Crossing disciplines, collecting new data in unconventional ways, and establishing a common language have long been hallmarks of scientific culture at the Santa Fe Institute. Now these same practices are spurring a "golden age" in social science, to which SFI researchers have made outsized contributions over the past 12 years, according to a perspective piece published February 2 in PNAS.
“It’s extraordinary how many SFI scholars appear in this review when you think about what a tiny place the Santa Fe Institute is,” says SFI Professor Sam Bowles, whose work was highlighted along with that of other SFI-affiliated researchers including External Professor Robert Boyd, External Professor Herb Gintis, Former Omidyar Fellow Paul Hooper, External Professor Matthew Jackson, External Professor Suresh Naidu, former External Professors Steve Strogatz and Duncan Watts, longtime collaborators Monique Borgerhoff Mulder and Joseph Henrich, and dozens of other scientists not affiliated with the Institute.
The review, titled “The golden age of social science," was penned by Caltech researchers Anastasia Buyalskaya, Marcos Gallo, and Colin Camerer. They argue that the interdisciplinarity of the golden age, evidenced by citations to and from outside fields and by multiple leaders on NSF grants, is enabling scientists to explore more difficult questions than were previously possible. They write:
“Scholars will increasingly focus on difficult questions — ones that may have been avoided historically because their complexity made them impossible to tackle from one discipline alone — and social science will be more impactful together than the sum of any one subdiscipline working on its own.”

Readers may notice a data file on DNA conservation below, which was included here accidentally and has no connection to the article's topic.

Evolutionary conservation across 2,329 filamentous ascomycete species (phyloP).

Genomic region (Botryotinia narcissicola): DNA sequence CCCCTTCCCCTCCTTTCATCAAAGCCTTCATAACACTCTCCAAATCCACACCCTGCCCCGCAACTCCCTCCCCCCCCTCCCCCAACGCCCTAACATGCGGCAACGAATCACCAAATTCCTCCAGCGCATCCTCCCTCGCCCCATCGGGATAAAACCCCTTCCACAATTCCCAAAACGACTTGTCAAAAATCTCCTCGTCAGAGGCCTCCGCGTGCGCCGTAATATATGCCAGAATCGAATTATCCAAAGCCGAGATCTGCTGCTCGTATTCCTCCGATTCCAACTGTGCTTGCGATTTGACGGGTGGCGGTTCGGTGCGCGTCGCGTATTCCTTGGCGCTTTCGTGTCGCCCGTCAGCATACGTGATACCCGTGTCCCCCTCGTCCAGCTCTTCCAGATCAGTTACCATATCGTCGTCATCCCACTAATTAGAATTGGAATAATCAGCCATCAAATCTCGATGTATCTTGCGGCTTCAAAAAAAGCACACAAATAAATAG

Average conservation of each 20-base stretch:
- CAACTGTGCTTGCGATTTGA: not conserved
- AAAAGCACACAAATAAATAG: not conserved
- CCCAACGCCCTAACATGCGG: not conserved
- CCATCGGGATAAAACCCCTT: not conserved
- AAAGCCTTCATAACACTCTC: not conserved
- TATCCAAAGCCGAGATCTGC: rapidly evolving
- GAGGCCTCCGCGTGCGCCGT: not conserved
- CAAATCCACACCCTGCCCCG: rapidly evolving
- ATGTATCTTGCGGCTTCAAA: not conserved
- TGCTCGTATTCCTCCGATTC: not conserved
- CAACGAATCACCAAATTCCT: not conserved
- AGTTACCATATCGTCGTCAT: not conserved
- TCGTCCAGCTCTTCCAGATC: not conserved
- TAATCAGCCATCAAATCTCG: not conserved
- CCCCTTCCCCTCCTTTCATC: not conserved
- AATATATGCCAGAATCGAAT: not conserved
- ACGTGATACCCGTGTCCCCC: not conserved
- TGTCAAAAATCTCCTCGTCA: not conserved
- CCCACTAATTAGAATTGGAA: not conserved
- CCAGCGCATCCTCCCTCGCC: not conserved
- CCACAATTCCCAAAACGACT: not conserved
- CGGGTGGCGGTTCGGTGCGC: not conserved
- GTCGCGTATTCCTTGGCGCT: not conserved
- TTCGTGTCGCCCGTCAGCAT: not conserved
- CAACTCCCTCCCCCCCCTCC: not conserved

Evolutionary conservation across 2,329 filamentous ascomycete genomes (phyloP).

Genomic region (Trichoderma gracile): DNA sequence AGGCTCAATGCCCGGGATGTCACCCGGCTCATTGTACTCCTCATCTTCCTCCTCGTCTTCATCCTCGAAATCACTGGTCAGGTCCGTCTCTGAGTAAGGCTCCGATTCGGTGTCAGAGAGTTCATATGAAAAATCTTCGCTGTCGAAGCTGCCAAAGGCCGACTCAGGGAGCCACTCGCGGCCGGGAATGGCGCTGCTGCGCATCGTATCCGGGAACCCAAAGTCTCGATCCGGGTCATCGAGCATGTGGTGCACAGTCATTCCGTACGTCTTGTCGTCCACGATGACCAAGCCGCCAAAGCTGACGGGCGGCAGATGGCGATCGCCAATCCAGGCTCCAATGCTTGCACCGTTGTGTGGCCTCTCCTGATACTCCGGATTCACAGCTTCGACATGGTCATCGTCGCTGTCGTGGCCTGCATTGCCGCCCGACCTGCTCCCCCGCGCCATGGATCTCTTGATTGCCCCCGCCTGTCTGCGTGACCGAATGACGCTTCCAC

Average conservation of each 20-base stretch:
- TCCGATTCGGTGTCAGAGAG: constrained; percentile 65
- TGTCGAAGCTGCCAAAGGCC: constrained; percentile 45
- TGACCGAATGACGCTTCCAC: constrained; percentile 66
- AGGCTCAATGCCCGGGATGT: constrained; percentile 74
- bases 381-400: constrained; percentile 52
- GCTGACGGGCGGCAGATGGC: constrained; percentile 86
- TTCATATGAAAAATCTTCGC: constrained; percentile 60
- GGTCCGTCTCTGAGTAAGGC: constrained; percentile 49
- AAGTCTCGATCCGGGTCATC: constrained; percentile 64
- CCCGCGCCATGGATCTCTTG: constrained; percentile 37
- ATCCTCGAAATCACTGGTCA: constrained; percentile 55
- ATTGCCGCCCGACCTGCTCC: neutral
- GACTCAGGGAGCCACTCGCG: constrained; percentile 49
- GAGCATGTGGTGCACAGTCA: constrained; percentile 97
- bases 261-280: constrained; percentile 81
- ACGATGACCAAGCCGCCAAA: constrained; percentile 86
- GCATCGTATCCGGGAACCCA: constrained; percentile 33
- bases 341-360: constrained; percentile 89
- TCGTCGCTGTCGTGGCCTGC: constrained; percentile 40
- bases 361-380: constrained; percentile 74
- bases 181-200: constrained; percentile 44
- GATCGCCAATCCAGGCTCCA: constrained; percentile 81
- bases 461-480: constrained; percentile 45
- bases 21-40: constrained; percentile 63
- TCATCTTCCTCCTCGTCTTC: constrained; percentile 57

Gathering new data
One of these difficult questions, and the subject of an ongoing SFI research project that Bowles and Borgerhoff Mulder launched in 2006, is what drives some societies to become more unequal than others.
The review highlights a 2009 Science paper by Borgerhoff Mulder, Bowles, and their collaboration of nearly 30 anthropologists, economists, ethnographers, and historians who have met for semi-annual workshops at SFI. Titled “Intergenerational wealth transmission and the dynamics of inequality in small-scale societies,” it was the first study of its kind to collect a large, individual-level dataset from communities around the globe, allowing the researchers to compare, for example, the inheritance of wealth from parents to the next generation among Amazonian foraging communities to African pastoral communities to whale hunters in the Pacific Islands.
The researchers found that some aspects of wealth were more heritable than others, depending on the type of economy in a given society. Among foragers, for example, material objects tended to be shared and mattered far less than an individual’s strength and ability to hunt. Hunting ability was only modestly correlated among fathers and sons. But among pastoral and agricultural societies, livestock and land tended to pass from generation to generation, increasing wealth inequality over time.
“One of the strengths of our paper,” says Borgerhoff Mulder, “is that we were not telling origin stories. We weren’t trying to say ‘the one cause of human inequality is religion, agriculture, or the state' — there all kinds of these narratives out there. We had a very simple model that we focused on as a tool to understand whether the dynamics would replicate or not in the empirical data."